Next I connected the voice recorder to the regulator with an output of 4.5 VDC. I tested the voice module a few times and left it connected for a few minutes. The regulator did not get hot. The regulator had no problem with the voice module.
LM2577S + LM2596S dual chip 3A (max)
This switching regulator provides up to 3A of current to the circuit. This regulator features both step up and step down functionality. Its core components are the LM2577S and LM2596S integrated circuits. This item is described as a “solar power supply module” which indicates that it is suited for solar power projects,
The regulator measures approximately 2.09 x 1.50 x 0.75 inches (5.3 x 3.8 x 1.9 cm) LxWxH. It accepts an input voltage of 3.5 to 28 VDC. The output voltage is adjustable from 1.25 to 26 VDC. The input voltage determines the maximum output voltage which must be greater than the output voltage.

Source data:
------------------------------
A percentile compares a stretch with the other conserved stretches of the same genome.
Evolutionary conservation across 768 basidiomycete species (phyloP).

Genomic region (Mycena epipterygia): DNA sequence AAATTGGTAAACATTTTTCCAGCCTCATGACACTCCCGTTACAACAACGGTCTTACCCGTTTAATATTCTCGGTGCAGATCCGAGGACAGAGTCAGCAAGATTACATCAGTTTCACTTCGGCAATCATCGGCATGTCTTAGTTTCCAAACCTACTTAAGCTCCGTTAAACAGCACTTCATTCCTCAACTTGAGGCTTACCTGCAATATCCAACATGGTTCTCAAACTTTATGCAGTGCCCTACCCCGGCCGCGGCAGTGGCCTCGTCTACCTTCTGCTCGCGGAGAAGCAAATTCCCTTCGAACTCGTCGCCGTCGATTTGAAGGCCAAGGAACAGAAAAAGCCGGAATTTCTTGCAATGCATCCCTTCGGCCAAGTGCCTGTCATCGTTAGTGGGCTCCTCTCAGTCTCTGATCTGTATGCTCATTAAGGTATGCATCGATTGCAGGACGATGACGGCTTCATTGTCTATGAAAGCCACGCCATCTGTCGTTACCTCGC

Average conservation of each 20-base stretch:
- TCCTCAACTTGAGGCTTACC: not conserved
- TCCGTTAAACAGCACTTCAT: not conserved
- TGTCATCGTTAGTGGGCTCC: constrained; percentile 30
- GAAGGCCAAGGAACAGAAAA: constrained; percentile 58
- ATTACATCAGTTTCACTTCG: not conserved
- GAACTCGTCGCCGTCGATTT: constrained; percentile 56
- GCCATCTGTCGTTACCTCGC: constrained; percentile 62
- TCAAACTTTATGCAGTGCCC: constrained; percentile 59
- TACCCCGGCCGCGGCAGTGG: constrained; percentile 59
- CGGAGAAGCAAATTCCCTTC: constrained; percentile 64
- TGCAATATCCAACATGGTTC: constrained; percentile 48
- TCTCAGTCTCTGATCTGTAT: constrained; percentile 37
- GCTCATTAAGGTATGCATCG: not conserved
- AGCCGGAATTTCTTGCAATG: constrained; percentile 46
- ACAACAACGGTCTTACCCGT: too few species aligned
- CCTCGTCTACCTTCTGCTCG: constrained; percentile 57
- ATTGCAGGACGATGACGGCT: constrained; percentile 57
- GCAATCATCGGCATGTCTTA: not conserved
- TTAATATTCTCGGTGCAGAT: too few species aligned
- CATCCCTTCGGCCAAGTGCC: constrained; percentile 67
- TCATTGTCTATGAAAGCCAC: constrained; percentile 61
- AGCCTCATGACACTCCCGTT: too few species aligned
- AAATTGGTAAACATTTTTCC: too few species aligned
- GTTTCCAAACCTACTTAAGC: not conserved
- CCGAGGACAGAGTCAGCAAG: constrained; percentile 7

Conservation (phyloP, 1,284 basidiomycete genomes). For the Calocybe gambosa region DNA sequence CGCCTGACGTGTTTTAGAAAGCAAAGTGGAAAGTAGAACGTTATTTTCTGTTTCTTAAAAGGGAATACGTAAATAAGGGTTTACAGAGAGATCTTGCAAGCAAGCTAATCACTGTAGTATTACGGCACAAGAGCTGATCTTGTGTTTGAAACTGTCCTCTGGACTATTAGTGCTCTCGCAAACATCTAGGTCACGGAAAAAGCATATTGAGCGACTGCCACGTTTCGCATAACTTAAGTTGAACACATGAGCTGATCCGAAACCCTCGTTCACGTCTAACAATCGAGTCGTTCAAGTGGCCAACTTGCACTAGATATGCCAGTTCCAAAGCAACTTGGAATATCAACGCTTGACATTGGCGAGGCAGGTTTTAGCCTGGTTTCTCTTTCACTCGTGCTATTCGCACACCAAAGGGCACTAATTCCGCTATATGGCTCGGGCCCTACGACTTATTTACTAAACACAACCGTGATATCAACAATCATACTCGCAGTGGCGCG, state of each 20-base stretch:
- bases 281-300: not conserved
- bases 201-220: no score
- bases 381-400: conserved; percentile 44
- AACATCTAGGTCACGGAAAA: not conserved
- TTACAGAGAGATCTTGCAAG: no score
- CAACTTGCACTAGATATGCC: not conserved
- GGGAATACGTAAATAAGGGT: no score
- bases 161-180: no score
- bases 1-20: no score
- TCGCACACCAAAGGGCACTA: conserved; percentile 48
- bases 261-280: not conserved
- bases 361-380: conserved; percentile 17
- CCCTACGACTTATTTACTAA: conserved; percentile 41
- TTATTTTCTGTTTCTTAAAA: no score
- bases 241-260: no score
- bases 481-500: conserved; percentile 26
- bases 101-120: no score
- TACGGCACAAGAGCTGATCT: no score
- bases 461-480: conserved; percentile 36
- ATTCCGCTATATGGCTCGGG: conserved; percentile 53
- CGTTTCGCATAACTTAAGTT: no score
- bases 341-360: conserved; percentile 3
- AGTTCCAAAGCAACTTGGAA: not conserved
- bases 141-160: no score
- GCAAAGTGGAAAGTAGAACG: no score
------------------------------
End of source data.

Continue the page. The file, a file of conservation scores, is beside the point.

Once again I connected the simple LED circuit to 5VDC and then to 8VDC. This simple experiment had a casualty. Since I used a different breadboard which had an IC connected to it I did not notice that the IC’s voltage lines were connected. When I applied voltage for the first time sparks flew followed by a tiny mushroom cloud. The drama ended abruptly as the chip exploded. I rechecked everything and after verifying that the chip was the only casualty I continued with the experiments. Ironically, the chip was not part of the intended circuit nor was it intended to used at all for these experiments. Alas, poor LM339, I knew thee well.
I connected the circuit to the 12VDC lamp and applied 8VDC. The lamp lit correctly and after a few minutes of observation I did not notice any of the regulator’s components getting hot.
The fan circuit did not produce any surprises. The fan ran appropriately with both 6 and 12 VDC. The regulator did not heat up at either of these voltages.
I connected the voice module to the regulator and adjusted the output voltage to 4.5VDC. As with the other regulators, the voice module worked without any problems or heat.
The next and final instalment of this series will briefly discuss ripple, a characteristic that may make the output voltage slightly unstable and some thoughts on how to reduce it.